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Dad’s Photography Corner: Out With The Old?

August 13th, 2014 Leave a comment Go to comments

It’s been about a year since I bought my Nikon D3100 and unfortunately, about that same length of time since I’ve last blogged.  The title, as it suggests, is meant to address both issues.  I’ve learned a LOT over the past year, though I wouldn’t go as far as to call myself an expert…at least, not yet.  A year ago, it would have taken me a minute to play with the shutter speed, aperture, and ISO settings to get an ideal picture of whatever was before me.  Now, adjusting these settings based on the current situation is almost second nature.  If it’s really bright outside and I’m trying to take landscape photos, for example, I know to start with a shutter speed of 1/500-1/1000, maintain a low ISO, and go from there.  Of course, a good photographer will be able to adjust these on the fly as the need arises…I think I’m at the point now where I can safely say that I’m there.

My current dilemma is that I feel that I’ve outgrown my camera.  The Nikon D3100 is an entry-level DSR but make no mistake, it has served me incredibly well.  I’d recommend one to any newly minted photographer, though the image sensor and lack of auto-focus on the body is something with which to be aware.  With regard to the former, it’s a DX, meaning that your lens ranges are greater than what you’d actually expect.  If you’re using a 50mm lens, for example, you will have to stand a few feet further back than someone using a full frame camera.  I believe the conversion is 1.5x (50mm lens = 75mm viewing range), but I’d be lying if I said that I understood the concept fully.  On the latter, the auto-focus, the body is not equipped with a motor.  If you’re intent on using auto-focus, then you’ll need to make sure that the lenses you buy come with one (they are generally more expensive).

My other dilemma is that I often miss shots because I’m constantly changing lenses.  My current “bag of tricks” includes the 18-55mm kit lens, the 55-300mm zoom lens, and a 50mm f/1.8 prime lens.  When I’m at the park and want to take landscapes or nature shots, the kit lens does me well as it can zoom out to 18mm (not accounting for the crop factor).  However, if a bird lands on a faraway branch, I’d have to switch out to the 55-300mm in order to zoom in far enough to get it…by then it would have flown away.  I’m very much considering the 18-200mm or the 18-300mm Nikon lens…though they tend to be expensive ($600-$1000 new).  Once I save up enough get one, I think I’ll be less frustrated and be able to focus more on capturing the moment as opposed to switching out lenses to meet the occasion.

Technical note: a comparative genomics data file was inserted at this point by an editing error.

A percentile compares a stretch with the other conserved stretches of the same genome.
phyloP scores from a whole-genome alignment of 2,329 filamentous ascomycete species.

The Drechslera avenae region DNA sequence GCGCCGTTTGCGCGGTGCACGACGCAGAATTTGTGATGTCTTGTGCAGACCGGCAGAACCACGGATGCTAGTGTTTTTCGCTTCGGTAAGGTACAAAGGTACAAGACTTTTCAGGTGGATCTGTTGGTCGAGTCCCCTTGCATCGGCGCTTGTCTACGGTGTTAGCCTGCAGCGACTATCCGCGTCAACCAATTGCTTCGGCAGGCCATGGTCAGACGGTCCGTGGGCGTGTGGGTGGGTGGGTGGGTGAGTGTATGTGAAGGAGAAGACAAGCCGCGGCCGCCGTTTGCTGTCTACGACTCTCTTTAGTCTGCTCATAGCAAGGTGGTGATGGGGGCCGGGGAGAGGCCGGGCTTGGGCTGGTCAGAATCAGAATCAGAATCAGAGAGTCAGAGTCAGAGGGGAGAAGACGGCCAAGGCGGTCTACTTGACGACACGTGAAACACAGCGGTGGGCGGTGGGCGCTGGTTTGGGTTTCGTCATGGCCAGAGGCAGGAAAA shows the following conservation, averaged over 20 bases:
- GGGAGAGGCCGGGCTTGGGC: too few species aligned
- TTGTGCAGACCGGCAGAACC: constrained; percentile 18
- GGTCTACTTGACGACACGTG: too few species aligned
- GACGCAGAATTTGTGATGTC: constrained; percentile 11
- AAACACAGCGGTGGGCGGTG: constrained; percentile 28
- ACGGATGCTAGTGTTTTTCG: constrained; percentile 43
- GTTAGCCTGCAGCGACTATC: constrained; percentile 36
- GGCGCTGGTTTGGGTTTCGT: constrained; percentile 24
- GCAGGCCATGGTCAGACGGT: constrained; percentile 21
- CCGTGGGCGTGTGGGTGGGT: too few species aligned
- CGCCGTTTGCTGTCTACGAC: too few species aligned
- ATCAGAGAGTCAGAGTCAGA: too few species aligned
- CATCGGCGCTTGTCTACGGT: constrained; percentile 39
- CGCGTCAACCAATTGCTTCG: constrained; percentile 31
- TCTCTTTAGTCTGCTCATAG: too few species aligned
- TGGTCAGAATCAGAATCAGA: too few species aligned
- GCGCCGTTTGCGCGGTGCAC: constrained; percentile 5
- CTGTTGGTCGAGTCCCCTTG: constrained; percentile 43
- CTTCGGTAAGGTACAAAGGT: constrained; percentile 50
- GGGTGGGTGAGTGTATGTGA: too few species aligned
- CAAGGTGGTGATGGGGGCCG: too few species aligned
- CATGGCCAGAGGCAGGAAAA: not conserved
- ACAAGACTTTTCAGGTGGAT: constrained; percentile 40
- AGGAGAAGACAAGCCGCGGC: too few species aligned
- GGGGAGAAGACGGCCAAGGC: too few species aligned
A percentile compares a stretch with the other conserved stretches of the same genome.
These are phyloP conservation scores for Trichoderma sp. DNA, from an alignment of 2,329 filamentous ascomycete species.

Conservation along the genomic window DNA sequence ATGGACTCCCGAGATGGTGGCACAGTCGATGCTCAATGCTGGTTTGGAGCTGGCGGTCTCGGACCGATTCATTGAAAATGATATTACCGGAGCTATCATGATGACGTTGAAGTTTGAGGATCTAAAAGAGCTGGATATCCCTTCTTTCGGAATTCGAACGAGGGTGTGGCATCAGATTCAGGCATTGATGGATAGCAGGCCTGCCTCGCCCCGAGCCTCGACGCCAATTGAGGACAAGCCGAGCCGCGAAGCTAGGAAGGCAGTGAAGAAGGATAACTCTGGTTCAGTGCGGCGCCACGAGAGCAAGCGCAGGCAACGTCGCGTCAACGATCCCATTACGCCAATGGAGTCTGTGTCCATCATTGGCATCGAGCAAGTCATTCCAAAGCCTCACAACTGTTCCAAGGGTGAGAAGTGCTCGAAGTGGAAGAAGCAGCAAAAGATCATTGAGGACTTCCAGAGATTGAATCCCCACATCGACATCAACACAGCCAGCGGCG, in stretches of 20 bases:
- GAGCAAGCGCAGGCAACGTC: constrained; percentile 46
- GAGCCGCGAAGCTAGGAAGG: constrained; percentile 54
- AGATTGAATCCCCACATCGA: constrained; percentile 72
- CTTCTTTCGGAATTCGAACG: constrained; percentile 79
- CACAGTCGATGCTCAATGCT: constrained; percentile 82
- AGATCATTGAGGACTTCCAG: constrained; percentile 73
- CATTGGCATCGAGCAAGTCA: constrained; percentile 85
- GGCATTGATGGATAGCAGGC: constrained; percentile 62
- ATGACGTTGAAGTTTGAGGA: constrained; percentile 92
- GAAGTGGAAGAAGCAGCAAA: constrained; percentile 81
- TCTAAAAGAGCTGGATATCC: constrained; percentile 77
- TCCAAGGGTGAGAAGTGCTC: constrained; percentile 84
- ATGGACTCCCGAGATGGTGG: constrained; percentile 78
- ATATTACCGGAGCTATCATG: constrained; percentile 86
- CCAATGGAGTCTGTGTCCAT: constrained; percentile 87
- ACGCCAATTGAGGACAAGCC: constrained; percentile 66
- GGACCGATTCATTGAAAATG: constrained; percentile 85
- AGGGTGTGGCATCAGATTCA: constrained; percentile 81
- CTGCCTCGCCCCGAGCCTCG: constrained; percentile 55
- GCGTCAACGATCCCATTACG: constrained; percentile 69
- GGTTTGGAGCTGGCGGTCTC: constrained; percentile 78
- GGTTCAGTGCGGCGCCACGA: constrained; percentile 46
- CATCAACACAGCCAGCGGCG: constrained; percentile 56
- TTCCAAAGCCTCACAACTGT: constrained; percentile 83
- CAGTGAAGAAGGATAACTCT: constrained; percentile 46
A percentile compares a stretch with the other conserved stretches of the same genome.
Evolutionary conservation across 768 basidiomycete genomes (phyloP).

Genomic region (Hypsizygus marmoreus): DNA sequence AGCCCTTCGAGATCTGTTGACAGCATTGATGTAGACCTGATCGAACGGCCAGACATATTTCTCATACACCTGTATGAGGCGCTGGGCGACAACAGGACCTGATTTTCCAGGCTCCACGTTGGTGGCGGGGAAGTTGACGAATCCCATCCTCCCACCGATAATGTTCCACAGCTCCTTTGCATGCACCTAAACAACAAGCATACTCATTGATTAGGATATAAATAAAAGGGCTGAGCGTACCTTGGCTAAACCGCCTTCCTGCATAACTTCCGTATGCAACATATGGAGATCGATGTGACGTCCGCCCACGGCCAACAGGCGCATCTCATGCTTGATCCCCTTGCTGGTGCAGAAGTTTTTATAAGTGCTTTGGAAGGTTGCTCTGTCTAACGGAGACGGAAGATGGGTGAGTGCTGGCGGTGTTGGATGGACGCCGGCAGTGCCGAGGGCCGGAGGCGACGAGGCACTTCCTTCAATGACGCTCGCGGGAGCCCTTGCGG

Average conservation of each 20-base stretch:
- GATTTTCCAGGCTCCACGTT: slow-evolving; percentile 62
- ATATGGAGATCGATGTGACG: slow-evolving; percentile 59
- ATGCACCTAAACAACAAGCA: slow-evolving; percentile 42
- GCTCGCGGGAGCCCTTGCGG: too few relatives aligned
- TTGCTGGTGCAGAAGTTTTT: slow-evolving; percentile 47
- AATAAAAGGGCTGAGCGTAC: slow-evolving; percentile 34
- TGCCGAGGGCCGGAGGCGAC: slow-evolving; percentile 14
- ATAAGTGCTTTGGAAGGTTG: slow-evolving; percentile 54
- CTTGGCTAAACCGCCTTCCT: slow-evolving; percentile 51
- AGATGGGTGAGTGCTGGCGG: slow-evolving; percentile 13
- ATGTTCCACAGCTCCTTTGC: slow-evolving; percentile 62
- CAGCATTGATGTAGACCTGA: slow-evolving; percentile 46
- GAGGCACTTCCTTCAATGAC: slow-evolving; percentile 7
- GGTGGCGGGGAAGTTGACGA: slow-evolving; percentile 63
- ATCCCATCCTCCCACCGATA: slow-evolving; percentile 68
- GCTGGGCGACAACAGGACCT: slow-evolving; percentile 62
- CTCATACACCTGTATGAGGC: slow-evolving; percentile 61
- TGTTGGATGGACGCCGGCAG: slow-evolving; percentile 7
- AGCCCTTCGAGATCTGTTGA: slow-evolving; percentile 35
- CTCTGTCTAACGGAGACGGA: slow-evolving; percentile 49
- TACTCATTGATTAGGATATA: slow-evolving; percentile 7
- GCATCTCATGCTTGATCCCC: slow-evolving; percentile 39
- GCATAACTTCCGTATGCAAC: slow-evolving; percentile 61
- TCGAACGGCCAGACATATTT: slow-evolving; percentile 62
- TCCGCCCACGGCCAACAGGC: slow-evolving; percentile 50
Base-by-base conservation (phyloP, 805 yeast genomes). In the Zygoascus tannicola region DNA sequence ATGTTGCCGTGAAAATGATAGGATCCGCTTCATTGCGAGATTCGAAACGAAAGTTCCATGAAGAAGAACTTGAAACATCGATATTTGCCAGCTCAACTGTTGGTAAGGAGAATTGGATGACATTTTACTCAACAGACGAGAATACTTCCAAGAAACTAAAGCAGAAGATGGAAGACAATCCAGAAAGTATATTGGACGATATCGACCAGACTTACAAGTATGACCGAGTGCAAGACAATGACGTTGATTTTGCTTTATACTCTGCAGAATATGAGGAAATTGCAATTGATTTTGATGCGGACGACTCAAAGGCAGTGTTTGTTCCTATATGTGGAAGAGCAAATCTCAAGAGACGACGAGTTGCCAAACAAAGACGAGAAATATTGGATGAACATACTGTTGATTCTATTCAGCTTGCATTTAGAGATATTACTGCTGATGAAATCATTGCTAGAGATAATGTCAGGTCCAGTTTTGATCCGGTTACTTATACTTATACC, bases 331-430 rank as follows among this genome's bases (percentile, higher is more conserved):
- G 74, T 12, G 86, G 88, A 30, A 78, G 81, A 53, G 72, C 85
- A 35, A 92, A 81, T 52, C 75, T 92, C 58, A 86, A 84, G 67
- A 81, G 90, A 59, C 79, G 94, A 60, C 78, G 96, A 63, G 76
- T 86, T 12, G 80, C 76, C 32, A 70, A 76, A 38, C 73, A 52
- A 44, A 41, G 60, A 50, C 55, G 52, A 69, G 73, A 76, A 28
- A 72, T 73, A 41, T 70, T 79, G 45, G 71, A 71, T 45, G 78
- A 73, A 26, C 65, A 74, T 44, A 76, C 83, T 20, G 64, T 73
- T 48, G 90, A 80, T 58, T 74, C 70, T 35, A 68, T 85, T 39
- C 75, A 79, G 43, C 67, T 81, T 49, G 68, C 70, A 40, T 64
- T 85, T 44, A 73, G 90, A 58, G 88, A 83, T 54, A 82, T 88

Becoming intimately familiar with Photoshop is also a big help, though I can’t claim to know everything there is to know about the program.  The biggest photo saver has been the ability to apply a mask to a second layer and allowing parts of the original layer to bleed through.  I won’t delve into specifics here, but it allows me to brighten or reduce the brightness of only part of a picture…very effective when dealing with outdoor photos with a blown-out sky.  The clone stamp tool has also helped me to remove people and unwanted objects from photos altogether, though it takes time and finesse.  Having just purchased a portable green screen kit with lighting umbrellas, I’m anxious to try out photoshopping people into various backgrounds.

I will say this…being a photographer isn’t as easy as it originally sounded.  Anyone can take a picture, but capturing a moment and touching it up with the right tools takes experience and time.  Now I know why some professionals charge what they do.  I myself am still working out a price sheet but am close to turning the key and turning my services into something marketable.  It’s been a frustrating year with regard to being a photographer, but it was also equally as informative and rewarding.  I honestly can’t wait to upgrade my camera (currently looking at the D7100) and buy a new all-purpose lens (18-200mm seems to be ideal financially, though I want the 18-300mm) so that I can step up my game a bit.

In the meantime, check out my official website and Facebook page below for the newest additions to my album:




(Click to enlarge)

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